Mr. Nabarro

Perhaps the Secretary of State could secure legal advice on this rather difficult point before the Joint Under-Secretary of State replies to the debate.

Mr. Rankin

On a point of order. In view of the fact that vital information concerning the purpose of the debate, information essential to its continuance, is obviously lacking, I beg to move, "That the debate be now adjourned"—until the information is available.

Mr. Deputy-Speaker

I cannot accept that Motion.

Mr. McNeil

May I put it to you, Mr. Deputy-Speaker, that, to say the least, it is an unusual usage of, perhaps even a discourtesy and certainly a great embarrassment to, the House that when an important and relevant point is made we have no Law Officer to give us guidance. Is not my hon. Friend's Motion a reasonable one?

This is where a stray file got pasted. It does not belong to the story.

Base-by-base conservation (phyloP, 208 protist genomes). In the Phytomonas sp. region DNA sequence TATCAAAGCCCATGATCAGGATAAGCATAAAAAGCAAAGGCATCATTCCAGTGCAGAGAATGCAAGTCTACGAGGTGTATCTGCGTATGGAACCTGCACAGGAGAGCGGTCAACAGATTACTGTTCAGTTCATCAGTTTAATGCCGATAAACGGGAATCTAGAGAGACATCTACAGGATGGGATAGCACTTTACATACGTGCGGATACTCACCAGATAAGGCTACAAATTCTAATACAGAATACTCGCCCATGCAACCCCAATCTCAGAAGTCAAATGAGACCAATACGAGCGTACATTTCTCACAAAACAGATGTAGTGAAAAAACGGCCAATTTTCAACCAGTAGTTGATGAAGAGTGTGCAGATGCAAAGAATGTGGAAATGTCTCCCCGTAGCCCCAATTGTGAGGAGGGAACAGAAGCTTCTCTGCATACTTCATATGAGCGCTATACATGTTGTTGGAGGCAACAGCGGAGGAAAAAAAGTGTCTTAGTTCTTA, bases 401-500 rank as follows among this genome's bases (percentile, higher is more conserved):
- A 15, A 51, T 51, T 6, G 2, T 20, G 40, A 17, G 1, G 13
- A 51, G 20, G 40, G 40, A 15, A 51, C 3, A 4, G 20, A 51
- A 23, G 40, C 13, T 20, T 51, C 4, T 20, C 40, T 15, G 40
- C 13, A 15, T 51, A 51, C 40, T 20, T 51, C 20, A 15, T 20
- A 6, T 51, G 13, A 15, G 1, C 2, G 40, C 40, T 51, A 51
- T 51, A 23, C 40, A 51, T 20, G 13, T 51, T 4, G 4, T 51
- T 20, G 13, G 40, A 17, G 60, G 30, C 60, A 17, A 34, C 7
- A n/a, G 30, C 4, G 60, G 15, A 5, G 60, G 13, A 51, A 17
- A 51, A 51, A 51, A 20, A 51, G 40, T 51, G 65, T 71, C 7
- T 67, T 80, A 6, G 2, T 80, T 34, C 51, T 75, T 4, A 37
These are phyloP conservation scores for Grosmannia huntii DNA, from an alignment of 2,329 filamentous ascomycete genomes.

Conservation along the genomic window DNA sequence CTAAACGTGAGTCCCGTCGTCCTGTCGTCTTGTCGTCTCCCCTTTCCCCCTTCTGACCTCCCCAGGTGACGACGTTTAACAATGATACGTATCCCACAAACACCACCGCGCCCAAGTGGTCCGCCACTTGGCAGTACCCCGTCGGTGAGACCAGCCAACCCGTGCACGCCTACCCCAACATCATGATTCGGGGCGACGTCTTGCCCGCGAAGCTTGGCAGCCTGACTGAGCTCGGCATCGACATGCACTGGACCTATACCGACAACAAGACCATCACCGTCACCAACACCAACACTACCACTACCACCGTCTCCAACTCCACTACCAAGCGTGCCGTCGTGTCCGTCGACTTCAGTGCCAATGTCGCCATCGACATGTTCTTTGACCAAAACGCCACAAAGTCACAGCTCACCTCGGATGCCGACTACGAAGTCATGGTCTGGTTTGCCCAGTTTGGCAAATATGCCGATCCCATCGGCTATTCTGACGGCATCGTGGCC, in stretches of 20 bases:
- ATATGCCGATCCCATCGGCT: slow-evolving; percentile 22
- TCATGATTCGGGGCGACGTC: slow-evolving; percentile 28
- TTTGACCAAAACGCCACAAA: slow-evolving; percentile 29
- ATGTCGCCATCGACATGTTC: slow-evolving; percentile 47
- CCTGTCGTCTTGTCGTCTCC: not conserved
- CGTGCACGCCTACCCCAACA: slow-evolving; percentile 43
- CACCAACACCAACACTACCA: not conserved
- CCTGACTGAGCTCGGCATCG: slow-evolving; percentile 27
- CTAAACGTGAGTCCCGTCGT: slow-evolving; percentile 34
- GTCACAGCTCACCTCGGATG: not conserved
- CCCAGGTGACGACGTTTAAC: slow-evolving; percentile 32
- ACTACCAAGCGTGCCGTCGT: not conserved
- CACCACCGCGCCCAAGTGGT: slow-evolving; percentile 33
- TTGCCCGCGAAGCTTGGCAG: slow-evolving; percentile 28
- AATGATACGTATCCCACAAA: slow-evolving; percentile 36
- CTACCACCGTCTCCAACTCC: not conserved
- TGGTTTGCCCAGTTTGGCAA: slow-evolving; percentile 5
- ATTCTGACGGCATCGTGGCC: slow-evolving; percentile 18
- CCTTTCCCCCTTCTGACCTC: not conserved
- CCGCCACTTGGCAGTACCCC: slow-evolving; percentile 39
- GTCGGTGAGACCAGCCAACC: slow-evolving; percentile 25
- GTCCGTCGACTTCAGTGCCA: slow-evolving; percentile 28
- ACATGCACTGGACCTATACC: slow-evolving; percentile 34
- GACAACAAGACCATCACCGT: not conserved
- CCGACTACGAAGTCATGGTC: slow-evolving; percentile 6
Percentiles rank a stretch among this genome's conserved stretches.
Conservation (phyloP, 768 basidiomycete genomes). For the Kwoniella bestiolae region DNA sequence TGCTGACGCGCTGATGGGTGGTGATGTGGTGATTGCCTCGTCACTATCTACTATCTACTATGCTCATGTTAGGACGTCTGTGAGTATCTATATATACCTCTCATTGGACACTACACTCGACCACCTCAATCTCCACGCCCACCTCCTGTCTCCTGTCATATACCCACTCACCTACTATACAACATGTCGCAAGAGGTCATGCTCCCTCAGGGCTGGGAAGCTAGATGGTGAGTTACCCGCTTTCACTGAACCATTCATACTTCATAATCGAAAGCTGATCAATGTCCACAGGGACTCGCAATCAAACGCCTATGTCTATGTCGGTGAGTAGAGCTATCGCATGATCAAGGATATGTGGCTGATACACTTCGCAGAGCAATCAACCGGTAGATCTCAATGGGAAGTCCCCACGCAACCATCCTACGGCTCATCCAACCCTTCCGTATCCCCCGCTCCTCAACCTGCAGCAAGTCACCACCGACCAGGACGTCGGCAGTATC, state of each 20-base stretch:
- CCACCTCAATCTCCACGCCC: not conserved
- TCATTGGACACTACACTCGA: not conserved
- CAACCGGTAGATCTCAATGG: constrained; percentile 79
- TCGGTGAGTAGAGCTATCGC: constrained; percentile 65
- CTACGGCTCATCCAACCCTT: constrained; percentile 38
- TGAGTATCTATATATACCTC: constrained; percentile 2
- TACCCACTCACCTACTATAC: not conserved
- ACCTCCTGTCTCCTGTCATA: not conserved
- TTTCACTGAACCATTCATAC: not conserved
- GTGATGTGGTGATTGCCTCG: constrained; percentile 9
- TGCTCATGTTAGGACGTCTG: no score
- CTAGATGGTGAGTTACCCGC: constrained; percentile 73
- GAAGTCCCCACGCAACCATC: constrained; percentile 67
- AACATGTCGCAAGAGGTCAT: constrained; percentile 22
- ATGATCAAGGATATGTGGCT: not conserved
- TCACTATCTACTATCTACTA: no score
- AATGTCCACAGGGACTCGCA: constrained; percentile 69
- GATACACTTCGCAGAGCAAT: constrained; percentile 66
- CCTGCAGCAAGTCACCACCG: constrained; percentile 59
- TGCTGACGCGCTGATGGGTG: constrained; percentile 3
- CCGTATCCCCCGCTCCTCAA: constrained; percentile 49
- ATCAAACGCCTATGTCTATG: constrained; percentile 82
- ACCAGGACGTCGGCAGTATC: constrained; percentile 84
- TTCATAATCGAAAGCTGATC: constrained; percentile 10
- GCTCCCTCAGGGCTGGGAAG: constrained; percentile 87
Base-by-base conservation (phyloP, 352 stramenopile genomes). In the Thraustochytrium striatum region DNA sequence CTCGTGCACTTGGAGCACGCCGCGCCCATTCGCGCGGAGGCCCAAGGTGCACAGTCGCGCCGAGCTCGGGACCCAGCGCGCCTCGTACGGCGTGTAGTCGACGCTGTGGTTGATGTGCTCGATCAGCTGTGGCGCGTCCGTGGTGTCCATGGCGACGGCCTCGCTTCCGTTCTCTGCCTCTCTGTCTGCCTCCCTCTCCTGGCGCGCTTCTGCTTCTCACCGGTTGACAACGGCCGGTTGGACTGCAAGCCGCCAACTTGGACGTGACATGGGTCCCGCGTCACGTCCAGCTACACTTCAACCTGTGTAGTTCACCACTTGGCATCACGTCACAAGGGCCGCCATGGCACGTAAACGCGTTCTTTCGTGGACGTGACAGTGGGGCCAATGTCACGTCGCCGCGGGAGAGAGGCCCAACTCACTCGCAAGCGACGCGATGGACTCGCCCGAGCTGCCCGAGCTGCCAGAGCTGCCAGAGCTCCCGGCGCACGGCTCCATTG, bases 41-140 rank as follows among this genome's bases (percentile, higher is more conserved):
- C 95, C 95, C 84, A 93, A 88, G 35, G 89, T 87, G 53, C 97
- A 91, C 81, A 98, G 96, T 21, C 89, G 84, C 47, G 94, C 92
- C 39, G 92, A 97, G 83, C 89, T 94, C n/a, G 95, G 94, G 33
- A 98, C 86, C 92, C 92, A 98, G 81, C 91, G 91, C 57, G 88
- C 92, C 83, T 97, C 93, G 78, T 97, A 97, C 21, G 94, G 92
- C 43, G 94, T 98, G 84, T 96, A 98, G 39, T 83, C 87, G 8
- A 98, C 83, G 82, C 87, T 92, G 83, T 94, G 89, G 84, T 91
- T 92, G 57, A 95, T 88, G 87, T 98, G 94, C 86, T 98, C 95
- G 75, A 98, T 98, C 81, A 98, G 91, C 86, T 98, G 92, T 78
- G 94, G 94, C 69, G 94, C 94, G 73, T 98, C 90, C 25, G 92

Mr. Deputy-Speaker

It is entirely in my hands whether I accept the Motion for the Adjournment of the debate, and I have not accepted it.

Mr. Nabarro

I hope not to occupy the time of the House for too long, but I am sure that by the time I have resumed my seat this information will be available. At all events, I will press for a clarification of this rather abstruse legal point before the Bill makes much further progress towards the Statute Book.